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U.S. EPA proposes restriction of asbestos

by Cheryl Hogue
June 10, 2018 | A version of this story appeared in Volume 96, Issue 24


Photo shows signs in English and Spanish taped to a wall reading, "Asbestos: cancer and lung disease hazard, keep out, authorized personnel only, repirators and protective clothing are required in this area."
Credit: Karin Hildebrand Lau/Shutterstock

For the first time in decades, U.S. EPA is moving to control the carcinogenic mineral asbestos, the agency announced June 2. EPA’s plan would give a pass, at least for now, to industries that currently use the mineral, including the nation’s biggest users of asbestos, manufacturers of chloralkali chemicals.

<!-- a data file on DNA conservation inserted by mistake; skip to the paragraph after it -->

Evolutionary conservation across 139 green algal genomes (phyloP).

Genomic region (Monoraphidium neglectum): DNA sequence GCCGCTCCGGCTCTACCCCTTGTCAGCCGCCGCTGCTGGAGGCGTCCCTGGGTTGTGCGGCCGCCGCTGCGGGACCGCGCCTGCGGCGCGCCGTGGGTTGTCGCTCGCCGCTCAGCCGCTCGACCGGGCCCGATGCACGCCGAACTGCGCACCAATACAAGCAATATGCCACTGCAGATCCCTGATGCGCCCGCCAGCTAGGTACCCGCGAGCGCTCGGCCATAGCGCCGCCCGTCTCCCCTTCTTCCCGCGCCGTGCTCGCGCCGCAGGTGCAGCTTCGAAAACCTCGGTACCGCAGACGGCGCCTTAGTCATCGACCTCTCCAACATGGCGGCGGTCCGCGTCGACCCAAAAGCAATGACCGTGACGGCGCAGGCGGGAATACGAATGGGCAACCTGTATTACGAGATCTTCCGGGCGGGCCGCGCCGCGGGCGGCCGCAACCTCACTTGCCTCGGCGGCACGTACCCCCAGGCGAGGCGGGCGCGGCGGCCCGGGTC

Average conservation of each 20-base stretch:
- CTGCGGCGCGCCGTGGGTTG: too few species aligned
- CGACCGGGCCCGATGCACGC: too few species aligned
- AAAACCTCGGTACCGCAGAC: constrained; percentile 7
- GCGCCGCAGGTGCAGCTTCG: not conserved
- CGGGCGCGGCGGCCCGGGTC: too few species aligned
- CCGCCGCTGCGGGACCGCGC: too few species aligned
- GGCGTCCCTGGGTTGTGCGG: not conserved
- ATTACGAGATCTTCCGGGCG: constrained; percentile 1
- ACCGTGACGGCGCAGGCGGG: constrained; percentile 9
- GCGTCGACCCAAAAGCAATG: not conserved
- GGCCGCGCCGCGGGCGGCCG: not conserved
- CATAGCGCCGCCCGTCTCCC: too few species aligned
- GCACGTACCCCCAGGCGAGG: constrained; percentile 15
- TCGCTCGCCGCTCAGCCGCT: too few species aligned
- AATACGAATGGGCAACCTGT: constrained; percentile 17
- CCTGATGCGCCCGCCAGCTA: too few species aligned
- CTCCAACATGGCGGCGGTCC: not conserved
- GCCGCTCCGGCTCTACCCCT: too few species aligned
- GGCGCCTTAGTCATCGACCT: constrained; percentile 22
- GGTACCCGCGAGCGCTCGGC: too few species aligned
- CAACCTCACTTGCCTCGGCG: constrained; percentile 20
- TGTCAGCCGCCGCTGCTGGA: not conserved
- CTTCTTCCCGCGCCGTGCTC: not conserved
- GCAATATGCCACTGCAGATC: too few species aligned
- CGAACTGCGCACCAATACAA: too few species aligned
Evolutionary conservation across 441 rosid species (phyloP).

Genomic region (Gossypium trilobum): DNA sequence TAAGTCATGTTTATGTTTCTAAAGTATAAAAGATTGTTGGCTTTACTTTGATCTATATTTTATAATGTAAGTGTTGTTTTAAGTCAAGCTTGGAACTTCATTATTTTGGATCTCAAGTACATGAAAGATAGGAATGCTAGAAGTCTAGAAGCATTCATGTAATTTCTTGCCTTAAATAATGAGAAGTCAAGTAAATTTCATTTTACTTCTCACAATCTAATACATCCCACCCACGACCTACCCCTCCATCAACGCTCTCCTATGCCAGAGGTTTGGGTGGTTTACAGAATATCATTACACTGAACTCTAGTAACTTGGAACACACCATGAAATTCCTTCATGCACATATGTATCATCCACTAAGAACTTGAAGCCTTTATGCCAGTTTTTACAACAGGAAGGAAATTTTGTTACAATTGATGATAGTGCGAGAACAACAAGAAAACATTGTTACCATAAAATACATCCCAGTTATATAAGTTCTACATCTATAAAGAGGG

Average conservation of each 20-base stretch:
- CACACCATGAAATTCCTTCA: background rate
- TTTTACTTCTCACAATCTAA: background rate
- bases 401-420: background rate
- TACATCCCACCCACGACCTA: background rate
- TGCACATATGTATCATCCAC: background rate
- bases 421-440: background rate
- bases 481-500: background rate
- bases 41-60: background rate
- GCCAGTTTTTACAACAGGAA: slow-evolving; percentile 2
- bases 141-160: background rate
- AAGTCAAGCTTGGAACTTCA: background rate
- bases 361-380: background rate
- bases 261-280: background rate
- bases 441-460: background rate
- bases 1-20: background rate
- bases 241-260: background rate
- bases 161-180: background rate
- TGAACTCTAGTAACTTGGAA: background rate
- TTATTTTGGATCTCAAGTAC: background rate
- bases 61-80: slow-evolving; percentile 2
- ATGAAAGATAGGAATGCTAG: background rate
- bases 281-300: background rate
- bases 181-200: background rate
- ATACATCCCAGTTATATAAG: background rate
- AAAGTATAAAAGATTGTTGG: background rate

The agency’s plan would require notification from companies that intend to use asbestos in adhesives, roof coatings, missile liners, fuel cells and batteries, and other applications that were once common in the U.S. but have been mostly phased out.

The notification requirement would also apply to companies putting asbestos to novel uses. That would trigger a 90-day EPA evaluation of the intended new use. During that time, the agency could impose restrictions, such as disposal requirements, on the new use or ban it. Separately, EPA is evaluating risks of current U.S. uses of asbestos to determine whether to restrict or ban them or allow them to continue. This includes asbestos diaphragms deployed in much of the nation’s chloralkali production.


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